This short animation breaks down the “war on drugs” in way that makes it easy for children to understand. Some politicians may also benefit from watching this so get your pens (or crayons) ready to take notes (or draw dragons).
In a fairytale setting, the movie explains the disastrous war on drugs by telling the story of a dragon banished from an ancient kingdom, and how people that spent time with the dragon were thrown in jail. – http://www.globalcommissionondrugs.org/
Today, the global fight to reform drug laws and put an end to the war on drugs gained a powerful new communications tool – a 3 minute stop-motion animation movie titled, WAR ON DRUGO.
In a fairytale setting, the movie explains the disastrous war on drugs by telling the story of a dragon banished from an ancient kingdom, and how people that spent time with the dragon were thrown in jail. The visually appealing metaphor uses a simple narrative that is likely to help break the taboo on this complex subject and disseminate the argument to an even wider international audience. The key messages of the movie are: prohibition does not mean control, and criminalization generates violence and suffering. A Drugo-free-world maybe a utopia, but a society with less violence is something that can be achieved.
WAR ON DRUGO is part of an ongoing effort by the Global Commission on Drug Policy (GCDP) to highlight the need for more humane, evidence-based policies to deal with drugs in our society (1). The GCDP is the most distinguished group to call for broad reform of drug policies, and includes seven former presidents, the entrepreneur Richard Branson, former UN secretary-general Kofi Annan, and other international leaders.
“Beyond the political and expert debates, we need to help inform the public on what the issues are related to drugs, and what alternatives we have to deal with this issue – hence the movie WAR ON DRUGO”, said Fernando Henrique Cardoso, former president of Brazil and chair of the GCDP. “WAR ON DRUGO is a tool that will allow us to outreach to the majority of the people who are not engaged in the debate at a technical level, to show them that we need to open our eyes and realize that we can’t solve this problem in a simplistic way. Let’s be smart about how we deal with drugs.”
Since 2011, the GCDP has been advocating a paradigm shift on drug policy with the publication of evidence-based reports and participation at high-level political fora. It’s been more than four decades since a war was declared on the production and use of substances such as cannabis and cocaine, and trillions of dollars have been invested in combating their use. Yet, illicit drug consumption continues to rise around the world. Furthermore, prohibition has had severe negative consequences such as mass incarceration, the growth of criminal organizations, corruption and the spread of infectious diseases such as HIV/AIDS and Hepatitis.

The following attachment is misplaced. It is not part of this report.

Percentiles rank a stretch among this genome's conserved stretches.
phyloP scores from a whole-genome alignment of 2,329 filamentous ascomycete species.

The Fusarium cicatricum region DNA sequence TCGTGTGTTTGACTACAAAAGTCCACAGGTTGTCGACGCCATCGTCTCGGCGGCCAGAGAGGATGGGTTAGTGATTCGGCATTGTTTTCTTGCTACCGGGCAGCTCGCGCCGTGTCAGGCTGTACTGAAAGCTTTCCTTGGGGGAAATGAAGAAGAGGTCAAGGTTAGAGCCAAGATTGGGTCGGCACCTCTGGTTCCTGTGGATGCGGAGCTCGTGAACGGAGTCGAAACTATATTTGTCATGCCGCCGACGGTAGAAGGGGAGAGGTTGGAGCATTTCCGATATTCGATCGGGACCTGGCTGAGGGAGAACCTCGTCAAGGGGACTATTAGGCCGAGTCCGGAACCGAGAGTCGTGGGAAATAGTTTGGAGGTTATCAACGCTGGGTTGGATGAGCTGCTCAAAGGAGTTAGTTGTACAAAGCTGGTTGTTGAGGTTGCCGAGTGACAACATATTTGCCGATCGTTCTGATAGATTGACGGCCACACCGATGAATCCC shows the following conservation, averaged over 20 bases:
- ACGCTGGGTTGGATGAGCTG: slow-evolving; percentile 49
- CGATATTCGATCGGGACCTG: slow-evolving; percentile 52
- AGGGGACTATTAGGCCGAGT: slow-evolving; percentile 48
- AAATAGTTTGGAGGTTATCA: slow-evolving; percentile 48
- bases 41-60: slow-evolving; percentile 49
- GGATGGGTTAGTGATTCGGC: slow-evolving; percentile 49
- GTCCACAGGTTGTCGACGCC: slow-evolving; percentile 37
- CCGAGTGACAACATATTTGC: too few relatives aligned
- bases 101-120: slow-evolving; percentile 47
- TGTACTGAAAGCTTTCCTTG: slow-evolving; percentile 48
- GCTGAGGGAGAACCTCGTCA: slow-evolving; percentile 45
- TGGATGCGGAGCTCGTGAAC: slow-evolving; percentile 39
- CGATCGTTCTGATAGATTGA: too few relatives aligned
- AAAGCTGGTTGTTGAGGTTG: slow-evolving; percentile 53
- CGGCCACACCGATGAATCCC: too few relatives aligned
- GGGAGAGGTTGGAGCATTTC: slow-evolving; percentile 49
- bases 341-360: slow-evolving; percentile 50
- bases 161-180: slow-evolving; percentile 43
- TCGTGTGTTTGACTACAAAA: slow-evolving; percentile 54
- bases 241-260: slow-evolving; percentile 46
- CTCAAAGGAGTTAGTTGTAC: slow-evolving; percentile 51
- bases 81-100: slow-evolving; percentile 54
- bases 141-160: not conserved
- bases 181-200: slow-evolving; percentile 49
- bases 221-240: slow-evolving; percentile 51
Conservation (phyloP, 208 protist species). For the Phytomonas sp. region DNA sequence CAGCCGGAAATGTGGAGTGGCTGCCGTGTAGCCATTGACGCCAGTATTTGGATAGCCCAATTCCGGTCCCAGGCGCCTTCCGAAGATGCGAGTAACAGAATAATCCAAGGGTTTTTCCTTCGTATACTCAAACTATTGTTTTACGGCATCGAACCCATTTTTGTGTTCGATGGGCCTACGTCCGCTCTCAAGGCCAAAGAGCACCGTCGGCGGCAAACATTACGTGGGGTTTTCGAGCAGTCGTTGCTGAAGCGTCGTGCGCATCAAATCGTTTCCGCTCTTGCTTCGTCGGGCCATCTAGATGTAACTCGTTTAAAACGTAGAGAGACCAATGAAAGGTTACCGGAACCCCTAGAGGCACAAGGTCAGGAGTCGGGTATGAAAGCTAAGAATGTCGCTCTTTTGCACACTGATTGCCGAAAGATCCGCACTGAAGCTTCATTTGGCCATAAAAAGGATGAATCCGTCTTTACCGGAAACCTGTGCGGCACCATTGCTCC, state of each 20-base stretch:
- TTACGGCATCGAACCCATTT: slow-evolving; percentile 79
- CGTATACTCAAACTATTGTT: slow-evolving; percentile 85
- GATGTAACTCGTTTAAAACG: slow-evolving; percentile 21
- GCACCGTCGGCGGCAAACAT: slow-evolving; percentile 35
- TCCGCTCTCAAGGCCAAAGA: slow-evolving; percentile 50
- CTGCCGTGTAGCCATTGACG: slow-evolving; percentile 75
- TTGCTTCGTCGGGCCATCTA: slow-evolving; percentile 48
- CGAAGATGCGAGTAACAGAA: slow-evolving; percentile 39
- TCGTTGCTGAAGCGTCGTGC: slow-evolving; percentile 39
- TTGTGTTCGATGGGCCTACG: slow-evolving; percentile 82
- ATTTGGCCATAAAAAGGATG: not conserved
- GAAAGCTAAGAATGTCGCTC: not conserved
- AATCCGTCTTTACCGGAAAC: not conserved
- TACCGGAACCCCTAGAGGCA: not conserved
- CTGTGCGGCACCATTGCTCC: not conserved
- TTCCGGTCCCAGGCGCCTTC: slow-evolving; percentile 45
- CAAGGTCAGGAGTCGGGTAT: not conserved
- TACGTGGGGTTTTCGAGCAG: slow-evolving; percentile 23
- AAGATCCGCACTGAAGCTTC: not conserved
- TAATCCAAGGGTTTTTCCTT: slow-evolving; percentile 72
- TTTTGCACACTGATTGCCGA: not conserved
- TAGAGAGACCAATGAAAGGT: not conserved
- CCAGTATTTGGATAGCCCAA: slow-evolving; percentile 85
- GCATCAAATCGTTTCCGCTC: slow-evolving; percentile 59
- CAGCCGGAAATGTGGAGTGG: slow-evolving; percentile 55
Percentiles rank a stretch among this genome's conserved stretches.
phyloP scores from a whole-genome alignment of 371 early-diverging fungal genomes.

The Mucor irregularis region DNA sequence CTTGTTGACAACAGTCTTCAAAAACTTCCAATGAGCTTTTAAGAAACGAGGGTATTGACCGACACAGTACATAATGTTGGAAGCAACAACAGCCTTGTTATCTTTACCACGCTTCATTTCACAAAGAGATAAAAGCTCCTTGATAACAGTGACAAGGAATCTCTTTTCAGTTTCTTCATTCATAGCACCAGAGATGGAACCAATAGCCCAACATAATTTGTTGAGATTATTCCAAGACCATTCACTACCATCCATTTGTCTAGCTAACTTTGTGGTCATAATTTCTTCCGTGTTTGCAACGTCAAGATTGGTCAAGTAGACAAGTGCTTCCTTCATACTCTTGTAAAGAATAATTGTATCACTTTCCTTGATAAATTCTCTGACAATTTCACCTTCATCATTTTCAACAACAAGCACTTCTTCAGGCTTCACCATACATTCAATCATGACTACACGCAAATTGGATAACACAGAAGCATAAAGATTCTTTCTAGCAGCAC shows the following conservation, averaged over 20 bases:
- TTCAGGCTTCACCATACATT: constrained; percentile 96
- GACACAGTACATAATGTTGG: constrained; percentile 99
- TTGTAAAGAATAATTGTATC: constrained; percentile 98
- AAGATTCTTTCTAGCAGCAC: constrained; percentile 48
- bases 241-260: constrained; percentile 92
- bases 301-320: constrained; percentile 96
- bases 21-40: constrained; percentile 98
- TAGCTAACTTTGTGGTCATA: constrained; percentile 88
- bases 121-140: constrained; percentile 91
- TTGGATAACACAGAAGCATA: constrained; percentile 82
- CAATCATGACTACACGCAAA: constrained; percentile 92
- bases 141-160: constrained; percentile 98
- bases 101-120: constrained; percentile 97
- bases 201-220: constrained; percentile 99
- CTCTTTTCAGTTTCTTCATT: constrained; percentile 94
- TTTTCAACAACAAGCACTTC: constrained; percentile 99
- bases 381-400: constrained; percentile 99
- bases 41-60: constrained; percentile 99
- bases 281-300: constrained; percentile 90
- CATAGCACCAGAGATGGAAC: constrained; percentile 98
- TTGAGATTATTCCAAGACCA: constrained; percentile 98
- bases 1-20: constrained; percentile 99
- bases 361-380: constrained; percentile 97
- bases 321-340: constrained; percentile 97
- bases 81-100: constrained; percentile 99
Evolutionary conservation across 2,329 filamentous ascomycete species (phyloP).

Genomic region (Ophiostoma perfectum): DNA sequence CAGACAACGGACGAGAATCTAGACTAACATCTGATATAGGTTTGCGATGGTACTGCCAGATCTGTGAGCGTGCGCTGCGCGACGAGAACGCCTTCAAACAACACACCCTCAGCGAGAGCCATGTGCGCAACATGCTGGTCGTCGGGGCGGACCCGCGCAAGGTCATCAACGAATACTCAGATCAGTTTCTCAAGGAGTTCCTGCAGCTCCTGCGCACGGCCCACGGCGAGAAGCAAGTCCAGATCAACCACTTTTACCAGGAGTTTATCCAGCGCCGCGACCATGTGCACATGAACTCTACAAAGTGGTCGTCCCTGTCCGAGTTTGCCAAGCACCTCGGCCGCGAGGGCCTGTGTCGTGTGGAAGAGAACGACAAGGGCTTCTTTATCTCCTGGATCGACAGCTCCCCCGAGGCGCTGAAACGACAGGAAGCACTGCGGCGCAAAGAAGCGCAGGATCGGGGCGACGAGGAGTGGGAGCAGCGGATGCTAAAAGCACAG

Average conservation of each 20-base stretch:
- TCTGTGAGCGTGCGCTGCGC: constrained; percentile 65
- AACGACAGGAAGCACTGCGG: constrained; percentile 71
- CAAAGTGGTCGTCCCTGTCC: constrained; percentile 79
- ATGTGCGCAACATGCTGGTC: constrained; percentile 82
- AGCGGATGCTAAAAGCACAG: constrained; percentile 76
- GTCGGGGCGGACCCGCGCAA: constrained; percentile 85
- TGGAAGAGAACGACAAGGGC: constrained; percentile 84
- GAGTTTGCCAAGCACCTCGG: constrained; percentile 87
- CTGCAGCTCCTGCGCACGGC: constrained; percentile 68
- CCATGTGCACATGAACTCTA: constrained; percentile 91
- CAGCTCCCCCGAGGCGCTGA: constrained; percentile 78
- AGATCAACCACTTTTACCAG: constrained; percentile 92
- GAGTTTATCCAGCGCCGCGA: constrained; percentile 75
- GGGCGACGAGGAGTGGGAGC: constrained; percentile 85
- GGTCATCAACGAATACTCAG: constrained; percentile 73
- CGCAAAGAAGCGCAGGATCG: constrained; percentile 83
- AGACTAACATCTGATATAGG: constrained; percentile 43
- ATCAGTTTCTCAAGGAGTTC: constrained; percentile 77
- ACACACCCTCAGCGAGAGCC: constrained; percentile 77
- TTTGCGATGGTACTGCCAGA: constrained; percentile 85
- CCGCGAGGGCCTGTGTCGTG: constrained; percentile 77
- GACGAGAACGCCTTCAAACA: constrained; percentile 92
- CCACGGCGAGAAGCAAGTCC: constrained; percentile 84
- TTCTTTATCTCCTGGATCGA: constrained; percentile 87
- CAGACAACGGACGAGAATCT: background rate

At a press conference in New York City on Tuesday, September 9, the GCDP will release Taking Control: Pathways to Drug Policies that Work, a groundbreaking new report.The report reflects a new evolution in the thinking of the Commissioners, who are set to become the most distinguished group of high-level leaders to call for far-reaching, concrete changes to global drug policy. The event will be streamed live on the Global Commission’s website.(2)
From a technical perspective, the creative and logistical processes behind WAR On DRUGO were challenging. The agency behind the idea is Brazilian Almap/BBDO.
Award-winning art director Marcello Serpa said: “For more than 40 years, communications on this issue has been used as another weapon in the War on Drugs. Campaigns vilifying substances and users have not helped to change the ever growing level of consumption and brutal violence deriving from prohibition. Millions of dollars have been spent trying to “dry ice.” We need to change the narrative to break the taboo around the issue. If DRUGO helps to create a public discussion on the consequences of the War on Drugs, and thus create conditions for positive political change, this movie will have fulfilled its role.”
Vetor Zero and Lobo, the producers in charge, mobilized a team of more than 60 people over a 9-month production period. Composing the animation demanded more than 31,200 pictures be taken, and 4,320 finalized frames for a total of 3 minutes of film. Of the 310 characters that were physically built, 83 were manually animated across 13 different scenarios. The results came after 41,000 working hours. (2)